The Swanson Guide to Holiday Shopping

Ron Swanson here. Christmas is happening soon, and as you might imagine, December is hardly my favorite time of year. Every radio station is inundated with at least six versions of the same awful holiday tunes, those Salvation Army people give me a headache, and the city wastes more residential tax dollars on flamboyant electricity than could ever be deemed fiscally responsible.

Not pictured: responsibility.

It would be easy, of course, for me to play the Grinch card ad infinitum (I’m barely capable of holiday tolerance anyway, let alone cheer), but over the years, I’ve learned to channel my hatred for Yuletide sentiments into woodworking projects. This usually starts the day after Thanksgiving. Then, every December 23rd, I donate the scraps (usually a mixture of treated pine, cherry, and mahogany) to local school districts for general shop class use. Big Government and I don’t agree on many things, but holiday tax deductions are one of those things.

Naturally, gift-giving isn’t really a pastime of mine. When it comes to Christmas, birthdays, and other “holidays” saddled with obligatory contributions, I’ve traditionally gone the cash route. If you receive a bank-issued envelope filled with a crisp $20 bill and absolutely nothing else, you’re not asking for a receipt. Last Christmas, however, I started to see things a little differently after getting surprised with one of the best possible gifts I can imagine.


What struck me most about this particular gift was, at its core, the honesty behind its intentions. Leslie knows exactly how much public interaction can infuriate me, and every time those doors swing closed, I’m reminded of her acceptance of me as an occasionally reclusive friend and colleague. This is precisely as exasperating as it is refreshing.

This year, in the spirit of Leslie’s past genuine…ness, I’ve decided to actually put some thought into the gifts my friends, family, and coworkers will receive for Christmas. Not too much thought, mind you. Just enough thought for them to appreciate there’s not an envelope in their hand instead. Here’s a handy guide for everyone on your shopping list.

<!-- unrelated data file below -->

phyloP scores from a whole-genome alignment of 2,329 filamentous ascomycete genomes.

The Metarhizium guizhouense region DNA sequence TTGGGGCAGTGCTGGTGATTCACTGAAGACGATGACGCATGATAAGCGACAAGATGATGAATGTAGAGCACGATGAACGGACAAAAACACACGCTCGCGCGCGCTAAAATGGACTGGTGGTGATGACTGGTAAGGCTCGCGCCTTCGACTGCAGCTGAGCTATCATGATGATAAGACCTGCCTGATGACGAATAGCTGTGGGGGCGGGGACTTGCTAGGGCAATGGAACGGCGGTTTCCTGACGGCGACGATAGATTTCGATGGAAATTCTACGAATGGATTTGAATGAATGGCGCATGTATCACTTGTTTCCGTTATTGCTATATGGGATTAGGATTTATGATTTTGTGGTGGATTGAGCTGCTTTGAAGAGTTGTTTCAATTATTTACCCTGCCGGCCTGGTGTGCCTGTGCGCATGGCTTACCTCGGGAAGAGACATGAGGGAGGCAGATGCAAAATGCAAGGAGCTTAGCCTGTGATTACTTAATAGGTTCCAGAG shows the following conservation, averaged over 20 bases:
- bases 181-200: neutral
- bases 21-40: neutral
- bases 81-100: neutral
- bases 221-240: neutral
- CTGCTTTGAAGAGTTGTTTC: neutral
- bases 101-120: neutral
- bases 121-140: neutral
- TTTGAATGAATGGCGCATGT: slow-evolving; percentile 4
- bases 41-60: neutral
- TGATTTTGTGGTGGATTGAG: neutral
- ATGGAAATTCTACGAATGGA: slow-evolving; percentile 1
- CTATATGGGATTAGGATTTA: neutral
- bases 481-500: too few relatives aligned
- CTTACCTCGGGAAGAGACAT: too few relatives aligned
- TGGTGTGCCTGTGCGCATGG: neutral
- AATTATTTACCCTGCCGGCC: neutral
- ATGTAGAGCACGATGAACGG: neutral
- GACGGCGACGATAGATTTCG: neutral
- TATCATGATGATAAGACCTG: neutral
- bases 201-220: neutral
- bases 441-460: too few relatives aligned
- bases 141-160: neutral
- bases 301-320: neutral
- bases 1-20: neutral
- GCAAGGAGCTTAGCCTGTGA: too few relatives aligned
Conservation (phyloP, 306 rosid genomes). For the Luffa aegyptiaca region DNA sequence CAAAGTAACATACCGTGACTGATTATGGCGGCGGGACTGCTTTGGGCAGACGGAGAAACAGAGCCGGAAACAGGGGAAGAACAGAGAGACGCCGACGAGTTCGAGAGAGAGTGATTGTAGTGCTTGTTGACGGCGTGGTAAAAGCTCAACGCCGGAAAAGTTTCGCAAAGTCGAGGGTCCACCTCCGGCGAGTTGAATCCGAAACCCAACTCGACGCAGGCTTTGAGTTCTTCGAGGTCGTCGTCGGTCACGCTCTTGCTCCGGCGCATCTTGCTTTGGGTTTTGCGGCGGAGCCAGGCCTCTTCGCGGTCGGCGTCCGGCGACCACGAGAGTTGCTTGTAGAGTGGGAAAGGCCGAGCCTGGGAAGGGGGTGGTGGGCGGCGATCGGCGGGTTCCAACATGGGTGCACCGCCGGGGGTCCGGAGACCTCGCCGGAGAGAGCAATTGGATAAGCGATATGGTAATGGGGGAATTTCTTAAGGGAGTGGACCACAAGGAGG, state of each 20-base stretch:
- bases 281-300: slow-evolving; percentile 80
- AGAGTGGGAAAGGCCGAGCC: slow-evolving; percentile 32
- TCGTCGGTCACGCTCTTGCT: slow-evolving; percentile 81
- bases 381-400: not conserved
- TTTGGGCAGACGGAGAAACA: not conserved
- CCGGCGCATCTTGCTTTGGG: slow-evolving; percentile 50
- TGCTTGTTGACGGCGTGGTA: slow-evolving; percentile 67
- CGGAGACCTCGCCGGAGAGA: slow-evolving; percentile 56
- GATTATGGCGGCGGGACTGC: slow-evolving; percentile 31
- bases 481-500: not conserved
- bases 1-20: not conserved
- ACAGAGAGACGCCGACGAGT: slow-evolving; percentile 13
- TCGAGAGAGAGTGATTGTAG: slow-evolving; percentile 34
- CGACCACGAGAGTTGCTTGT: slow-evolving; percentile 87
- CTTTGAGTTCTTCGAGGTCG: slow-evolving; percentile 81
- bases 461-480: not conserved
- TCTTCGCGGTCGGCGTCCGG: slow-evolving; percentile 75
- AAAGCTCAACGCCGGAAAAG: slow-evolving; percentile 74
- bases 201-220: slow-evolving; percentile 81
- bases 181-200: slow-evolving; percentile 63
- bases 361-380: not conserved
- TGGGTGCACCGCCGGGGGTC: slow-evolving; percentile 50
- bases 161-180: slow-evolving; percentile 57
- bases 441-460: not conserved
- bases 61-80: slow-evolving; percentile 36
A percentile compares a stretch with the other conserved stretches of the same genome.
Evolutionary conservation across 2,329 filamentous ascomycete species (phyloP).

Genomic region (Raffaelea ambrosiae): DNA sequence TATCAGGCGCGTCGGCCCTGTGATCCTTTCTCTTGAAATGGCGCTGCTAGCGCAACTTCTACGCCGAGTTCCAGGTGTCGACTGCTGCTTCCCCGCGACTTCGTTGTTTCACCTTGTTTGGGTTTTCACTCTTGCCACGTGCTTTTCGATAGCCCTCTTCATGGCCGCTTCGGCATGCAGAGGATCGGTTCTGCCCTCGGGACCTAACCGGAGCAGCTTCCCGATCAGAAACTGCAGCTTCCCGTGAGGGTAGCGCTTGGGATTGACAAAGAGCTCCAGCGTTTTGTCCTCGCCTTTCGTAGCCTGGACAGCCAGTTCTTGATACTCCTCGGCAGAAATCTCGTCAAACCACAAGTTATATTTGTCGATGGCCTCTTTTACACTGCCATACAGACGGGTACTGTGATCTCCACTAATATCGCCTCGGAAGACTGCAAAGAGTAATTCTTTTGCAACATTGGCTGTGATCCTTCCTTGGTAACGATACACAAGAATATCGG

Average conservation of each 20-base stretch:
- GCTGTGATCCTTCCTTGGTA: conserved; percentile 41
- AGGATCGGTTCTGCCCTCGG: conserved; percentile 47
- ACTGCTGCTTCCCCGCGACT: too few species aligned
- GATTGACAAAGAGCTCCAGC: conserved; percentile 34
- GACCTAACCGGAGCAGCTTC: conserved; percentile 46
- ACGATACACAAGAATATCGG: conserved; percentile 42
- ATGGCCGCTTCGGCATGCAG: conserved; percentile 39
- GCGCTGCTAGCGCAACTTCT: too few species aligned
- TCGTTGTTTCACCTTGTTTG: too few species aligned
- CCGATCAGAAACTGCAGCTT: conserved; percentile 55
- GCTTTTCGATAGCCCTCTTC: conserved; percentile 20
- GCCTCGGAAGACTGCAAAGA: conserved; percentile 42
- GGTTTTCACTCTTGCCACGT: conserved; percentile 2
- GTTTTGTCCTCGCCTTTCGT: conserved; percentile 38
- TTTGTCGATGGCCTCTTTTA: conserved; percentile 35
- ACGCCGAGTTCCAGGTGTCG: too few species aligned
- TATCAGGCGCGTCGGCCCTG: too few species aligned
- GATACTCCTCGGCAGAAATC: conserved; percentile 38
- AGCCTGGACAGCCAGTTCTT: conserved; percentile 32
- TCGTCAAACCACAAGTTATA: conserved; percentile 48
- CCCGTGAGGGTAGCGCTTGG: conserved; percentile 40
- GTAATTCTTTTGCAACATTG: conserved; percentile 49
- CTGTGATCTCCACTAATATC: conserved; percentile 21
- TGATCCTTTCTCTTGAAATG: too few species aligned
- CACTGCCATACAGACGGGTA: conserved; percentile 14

For the parents:

Rustic weekend getaway (or a phone call)

This gift depends almost entirely on how well your folks reared you during those first 18 years of existence. If you’re over the age of 25, do a quick spot check: Are you gainfully employed? Living independently on your own income?  Do you have health benefits? A 401K? A bear rug? If you can respond to all of these queries in the affirmative, then congratulations, your parents did OK. Reward them with a relaxing weekend getaway at your cabin in the Catskills. Stock the fridge with meat, Rolling Rock, and white zinfandel, and slide the keys to the front door across the table during your Christmas morning grits. Dad will know what they’re for.

If you answered in the negative to any of those questions, a ten-minute phone call to your parents on Christmas morning should suffice. To tell them how your job hunt is going, dummy.

For the sibling/s you like:



People complain about gifts made of gold about as much as they do gifts made of cash, but the former is a bit classier than the latter. I’m also an experienced smelter, and nothing says “Merry Christmas” like an American eagle statue made out of solid gold from your own (alleged) vault.

For the sibling/s you don’t:


Also gold

More golden statues, but smaller. They’ll figure out why eventually, and you won’t even have to open your mouth. Win-win.

For the alcoholic:


Macallan 12 Year

Few are gifted with the alcohol tolerance of a Swanson, and every family’s got at least one member who takes things a bit too far when they hit the bottle. Call me an enabler if you like, but most alcoholics can’t afford the good stuff, and if I have to be around one for an extended period, I may as well gift them something I don’t mind drinking myself. So in a way, this is a gift for me too, and it comes it its own box already. Another win-win.

[Note: this is a dangerous idea if you yourself are the alcoholic of the family.]

For the old:


Handcrafted walking stick

It’s a fact of life: if you are old (or in the process of becoming old), you will eventually need a walking stick. Luckily, this is the easiest woodworking project in existence. You just start with the limb of strong tree and work backwards. Hell, I crafted all the walking sticks you see above in just under two hours.

[Bonus: these things are great for clobbering the alcoholic when that Macallan inevitably gets out of hand.]

Have a tolerable holiday season, everyone.


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